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Monday, June 10, 2024

UC Davis Coffee Center opens on May 3

The center is the first facility in the country dedicated solely to coffee research


By JORDAN POLTORAK — campus@theaggie.org


On May 3, UC Davis opened the Coffee Center, the first center in the United States dedicated solely to coffee research. The 7,000-square-foot center will house pre- and post-harvest coffee science research. This includes brewing laboratories, experimental bean storage, a sensory and cupping laboratory and a pilot roastery.

“We have the expertise here,” Tonya Kuhl, a UC Davis professor and co-director of the Coffee Center, said. “There are challenges coffee faces because of climate change, and we want to improve how it is processed in a sustainable way. This is the place where this activity can be attacked from all angles.”

The space will house many classes, such as The Design of Coffee (ECH1) created by Co-Directors Tonya Kuhl and William Ristenpart. The center plans to offer over 50 fields of study, covering subjects from chemical engineering to plant science and sociology. 

ECH1 was initially created as a first-year seminar. In its beginning, the lab equipment featured many items that can be found in a home, like a drip coffee maker. 

“We made do with the original lab space until about 2016,” Kuhl said. “Then, we renovated the space and devoted it to the coffee lab. It was paid for by Chevron, the College of Engineering and an alum [named] John Watson.”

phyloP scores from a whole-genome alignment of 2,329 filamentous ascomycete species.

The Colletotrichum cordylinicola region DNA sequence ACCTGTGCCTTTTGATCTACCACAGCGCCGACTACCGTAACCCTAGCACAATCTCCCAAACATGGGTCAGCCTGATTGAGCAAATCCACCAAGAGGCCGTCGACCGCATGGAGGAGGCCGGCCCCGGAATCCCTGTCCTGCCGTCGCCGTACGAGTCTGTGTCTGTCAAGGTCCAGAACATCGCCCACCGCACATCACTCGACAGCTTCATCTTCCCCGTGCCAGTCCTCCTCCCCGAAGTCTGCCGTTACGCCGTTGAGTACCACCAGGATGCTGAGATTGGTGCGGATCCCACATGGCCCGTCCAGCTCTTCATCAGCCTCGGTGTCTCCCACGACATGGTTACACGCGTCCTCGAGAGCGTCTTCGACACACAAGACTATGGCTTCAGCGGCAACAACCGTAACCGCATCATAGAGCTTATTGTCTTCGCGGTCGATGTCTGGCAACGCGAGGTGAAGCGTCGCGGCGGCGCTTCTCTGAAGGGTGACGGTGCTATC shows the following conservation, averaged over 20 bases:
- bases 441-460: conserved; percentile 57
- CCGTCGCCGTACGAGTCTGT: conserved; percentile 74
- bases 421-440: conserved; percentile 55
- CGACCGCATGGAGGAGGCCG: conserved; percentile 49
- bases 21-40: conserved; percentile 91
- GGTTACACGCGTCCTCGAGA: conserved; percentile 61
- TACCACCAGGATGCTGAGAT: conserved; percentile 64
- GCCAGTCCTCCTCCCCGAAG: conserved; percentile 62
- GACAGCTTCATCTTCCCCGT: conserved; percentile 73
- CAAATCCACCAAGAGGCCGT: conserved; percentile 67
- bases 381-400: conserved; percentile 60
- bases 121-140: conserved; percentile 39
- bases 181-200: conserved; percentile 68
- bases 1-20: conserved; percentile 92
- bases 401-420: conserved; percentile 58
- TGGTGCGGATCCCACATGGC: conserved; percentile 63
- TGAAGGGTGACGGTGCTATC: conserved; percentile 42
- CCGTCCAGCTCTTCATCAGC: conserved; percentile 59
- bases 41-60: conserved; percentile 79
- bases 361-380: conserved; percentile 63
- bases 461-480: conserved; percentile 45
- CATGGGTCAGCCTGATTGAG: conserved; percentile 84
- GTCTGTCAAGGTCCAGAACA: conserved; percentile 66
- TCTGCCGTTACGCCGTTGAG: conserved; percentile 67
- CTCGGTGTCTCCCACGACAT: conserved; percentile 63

In the new space, Peet’s Coffee provided the initial gift for their pilot roastery, and $6 million were provided by private donors to complete the center.

Eventually, Kohl and Ristenpart’s class evolved from a first-year seminar to a full-fledged course. 

“Many students take the class as a general education requirement,” Kuhl said. “Students from all sorts of majors get exposed to chemical engineering, and every year, we pluck off a couple of those students and get them to change to our major because it’s really fun.” 

Isabella Engler, a fourth-year international relations major, discussed the benefits of the course. 

“Not only does the class allow you to put the theory and science discussed in lecture into practice, but your newly acquired understanding will enhance your own coffee drinking experience,” Engler said.

At the ribbon-cutting ceremony for the center, over 200 individuals attended. There were student research displays and roastings as well as espresso brewing demonstrations.

Having a dedicated place for coffee research allows UC Davis to be at the forefront of the chemical engineering field. Kohl and Ristenpart’s textbook, “The Design of Coffee: An Engineering Approach,” is currently used at colleges such as University of San Diego, University of Colorado Boulder and Auburn University to teach similar classes. 

“Before [ECH1], I was convinced coffee could only be enjoyable when used to enhance the richness of a chocolate cake when baking,” Engler said. “I now have a whole other appreciation for the science and artist license that goes into brewing each cup.” 

Written by: Jordan Poltorak — campus@theaggie.org


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